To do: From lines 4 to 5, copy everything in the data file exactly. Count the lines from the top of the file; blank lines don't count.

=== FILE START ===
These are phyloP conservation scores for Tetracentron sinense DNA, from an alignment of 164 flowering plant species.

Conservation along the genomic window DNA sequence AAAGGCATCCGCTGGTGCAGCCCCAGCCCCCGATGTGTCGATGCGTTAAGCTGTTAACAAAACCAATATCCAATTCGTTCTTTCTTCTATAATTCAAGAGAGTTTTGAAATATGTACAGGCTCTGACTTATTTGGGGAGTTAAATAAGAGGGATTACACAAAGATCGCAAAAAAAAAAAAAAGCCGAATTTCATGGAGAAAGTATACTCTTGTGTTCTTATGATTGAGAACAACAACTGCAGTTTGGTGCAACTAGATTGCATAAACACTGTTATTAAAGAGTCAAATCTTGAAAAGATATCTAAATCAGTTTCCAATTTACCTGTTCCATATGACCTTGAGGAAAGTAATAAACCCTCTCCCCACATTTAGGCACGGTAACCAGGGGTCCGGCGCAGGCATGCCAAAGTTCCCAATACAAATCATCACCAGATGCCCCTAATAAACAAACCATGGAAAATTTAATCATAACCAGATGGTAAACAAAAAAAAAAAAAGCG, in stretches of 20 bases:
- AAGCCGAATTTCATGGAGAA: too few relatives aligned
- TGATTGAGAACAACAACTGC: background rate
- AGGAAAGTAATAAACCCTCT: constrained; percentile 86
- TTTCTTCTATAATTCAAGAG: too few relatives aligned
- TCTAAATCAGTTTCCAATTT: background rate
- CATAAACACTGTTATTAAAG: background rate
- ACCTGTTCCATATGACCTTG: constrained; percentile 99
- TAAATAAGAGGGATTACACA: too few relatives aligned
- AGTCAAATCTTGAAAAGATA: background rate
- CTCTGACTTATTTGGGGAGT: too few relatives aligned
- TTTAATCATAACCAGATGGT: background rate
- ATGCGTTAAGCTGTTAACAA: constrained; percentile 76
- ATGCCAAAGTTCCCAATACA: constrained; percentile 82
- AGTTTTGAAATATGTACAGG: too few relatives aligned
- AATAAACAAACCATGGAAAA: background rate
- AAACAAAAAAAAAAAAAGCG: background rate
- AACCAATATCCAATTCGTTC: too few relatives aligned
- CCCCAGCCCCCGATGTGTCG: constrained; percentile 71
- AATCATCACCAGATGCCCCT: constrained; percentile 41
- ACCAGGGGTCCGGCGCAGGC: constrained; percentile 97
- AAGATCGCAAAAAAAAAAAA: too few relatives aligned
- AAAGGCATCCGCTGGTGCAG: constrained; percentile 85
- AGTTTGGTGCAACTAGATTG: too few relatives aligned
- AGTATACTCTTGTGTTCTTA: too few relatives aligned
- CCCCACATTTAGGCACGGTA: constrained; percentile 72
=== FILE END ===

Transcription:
- TGATTGAGAACAACAACTGC: background rate
- AGGAAAGTAATAAACCCTCT: constrained; percentile 86